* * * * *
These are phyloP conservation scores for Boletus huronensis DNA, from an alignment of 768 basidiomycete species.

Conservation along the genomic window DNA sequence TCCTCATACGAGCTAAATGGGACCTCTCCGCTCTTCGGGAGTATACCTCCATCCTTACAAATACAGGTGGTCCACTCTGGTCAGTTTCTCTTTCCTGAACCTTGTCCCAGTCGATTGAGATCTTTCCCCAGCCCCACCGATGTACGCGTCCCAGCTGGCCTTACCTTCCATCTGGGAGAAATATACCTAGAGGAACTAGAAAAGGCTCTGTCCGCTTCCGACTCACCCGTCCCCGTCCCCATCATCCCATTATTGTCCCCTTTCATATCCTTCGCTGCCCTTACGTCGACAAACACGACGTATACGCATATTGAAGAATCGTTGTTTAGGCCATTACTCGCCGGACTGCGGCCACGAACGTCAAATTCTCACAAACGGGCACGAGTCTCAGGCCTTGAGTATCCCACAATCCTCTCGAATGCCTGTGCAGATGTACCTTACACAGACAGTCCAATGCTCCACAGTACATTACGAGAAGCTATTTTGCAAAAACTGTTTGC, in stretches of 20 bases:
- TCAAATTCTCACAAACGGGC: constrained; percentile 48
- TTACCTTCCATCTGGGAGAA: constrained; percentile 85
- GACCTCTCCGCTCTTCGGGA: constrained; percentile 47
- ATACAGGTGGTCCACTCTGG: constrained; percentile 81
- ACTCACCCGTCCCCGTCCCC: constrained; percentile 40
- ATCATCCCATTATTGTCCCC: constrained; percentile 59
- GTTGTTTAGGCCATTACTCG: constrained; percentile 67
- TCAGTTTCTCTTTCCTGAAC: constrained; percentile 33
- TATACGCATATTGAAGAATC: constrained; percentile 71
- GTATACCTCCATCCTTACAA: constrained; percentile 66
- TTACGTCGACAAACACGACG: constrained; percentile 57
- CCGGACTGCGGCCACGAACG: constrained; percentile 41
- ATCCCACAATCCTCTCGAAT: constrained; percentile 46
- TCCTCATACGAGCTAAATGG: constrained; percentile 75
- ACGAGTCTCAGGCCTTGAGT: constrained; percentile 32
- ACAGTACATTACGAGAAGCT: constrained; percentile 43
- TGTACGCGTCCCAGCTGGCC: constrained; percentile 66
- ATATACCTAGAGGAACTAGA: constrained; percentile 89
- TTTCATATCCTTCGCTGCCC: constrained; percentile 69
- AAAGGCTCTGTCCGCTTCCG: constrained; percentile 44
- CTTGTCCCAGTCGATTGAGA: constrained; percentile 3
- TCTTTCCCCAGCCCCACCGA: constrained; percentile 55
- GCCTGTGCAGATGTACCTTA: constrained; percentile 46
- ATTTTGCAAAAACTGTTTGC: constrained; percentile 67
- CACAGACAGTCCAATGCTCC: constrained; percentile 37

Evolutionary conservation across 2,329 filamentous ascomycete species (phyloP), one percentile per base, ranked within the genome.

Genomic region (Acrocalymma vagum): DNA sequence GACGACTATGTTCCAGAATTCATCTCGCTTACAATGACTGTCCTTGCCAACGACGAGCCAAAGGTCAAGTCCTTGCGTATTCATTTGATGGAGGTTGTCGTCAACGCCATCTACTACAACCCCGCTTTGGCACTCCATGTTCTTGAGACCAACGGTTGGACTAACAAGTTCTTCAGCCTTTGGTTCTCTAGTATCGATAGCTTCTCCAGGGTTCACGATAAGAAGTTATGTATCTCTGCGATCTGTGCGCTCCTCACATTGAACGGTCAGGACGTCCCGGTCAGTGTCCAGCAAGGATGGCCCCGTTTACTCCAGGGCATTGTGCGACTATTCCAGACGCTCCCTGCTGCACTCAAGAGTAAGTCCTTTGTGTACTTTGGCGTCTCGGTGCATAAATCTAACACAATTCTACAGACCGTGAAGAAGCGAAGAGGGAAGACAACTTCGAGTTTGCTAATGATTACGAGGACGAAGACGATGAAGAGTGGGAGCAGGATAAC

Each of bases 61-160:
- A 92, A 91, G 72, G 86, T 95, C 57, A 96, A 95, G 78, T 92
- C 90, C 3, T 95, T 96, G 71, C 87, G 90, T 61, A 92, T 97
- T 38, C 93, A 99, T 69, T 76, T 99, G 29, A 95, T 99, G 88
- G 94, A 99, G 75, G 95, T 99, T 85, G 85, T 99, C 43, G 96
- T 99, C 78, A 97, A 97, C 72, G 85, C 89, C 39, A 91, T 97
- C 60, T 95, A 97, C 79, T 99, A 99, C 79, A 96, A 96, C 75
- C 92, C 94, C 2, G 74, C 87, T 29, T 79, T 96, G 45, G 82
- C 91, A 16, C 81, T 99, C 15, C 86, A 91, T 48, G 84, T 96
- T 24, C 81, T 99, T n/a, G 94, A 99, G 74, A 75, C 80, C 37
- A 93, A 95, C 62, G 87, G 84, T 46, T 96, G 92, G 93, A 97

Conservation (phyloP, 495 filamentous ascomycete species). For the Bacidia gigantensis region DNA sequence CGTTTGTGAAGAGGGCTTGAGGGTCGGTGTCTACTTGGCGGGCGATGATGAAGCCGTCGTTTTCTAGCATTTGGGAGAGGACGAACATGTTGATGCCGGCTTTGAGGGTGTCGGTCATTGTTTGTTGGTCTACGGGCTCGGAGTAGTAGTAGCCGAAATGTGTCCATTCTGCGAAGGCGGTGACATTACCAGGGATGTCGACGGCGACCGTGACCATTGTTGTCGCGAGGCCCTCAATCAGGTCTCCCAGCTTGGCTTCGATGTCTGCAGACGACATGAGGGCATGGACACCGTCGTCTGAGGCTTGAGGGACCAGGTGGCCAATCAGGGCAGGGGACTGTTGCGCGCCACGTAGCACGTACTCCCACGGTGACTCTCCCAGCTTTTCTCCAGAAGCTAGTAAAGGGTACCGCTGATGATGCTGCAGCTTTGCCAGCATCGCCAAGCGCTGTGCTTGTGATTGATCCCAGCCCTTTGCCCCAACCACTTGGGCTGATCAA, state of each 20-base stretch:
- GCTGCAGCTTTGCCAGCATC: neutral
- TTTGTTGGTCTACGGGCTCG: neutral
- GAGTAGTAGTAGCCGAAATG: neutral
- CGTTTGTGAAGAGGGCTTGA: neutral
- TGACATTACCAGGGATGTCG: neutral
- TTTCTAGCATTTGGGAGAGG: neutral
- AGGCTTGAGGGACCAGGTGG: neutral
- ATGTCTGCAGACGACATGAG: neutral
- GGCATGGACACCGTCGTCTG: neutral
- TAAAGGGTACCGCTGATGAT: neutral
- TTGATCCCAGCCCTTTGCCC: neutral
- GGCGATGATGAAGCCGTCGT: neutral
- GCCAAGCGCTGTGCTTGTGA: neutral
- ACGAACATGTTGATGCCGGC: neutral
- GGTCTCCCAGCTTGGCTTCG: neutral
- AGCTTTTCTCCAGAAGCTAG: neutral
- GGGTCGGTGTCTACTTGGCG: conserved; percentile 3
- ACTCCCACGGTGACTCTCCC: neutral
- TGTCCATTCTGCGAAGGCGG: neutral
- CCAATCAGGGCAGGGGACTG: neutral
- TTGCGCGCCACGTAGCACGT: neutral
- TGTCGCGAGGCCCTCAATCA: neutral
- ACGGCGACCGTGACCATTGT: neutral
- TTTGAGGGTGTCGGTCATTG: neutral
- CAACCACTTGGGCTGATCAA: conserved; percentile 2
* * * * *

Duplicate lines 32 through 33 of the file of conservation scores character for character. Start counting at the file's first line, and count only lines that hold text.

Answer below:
- C 90, C 3, T 95, T 96, G 71, C 87, G 90, T 61, A 92, T 97
- T 38, C 93, A 99, T 69, T 76, T 99, G 29, A 95, T 99, G 88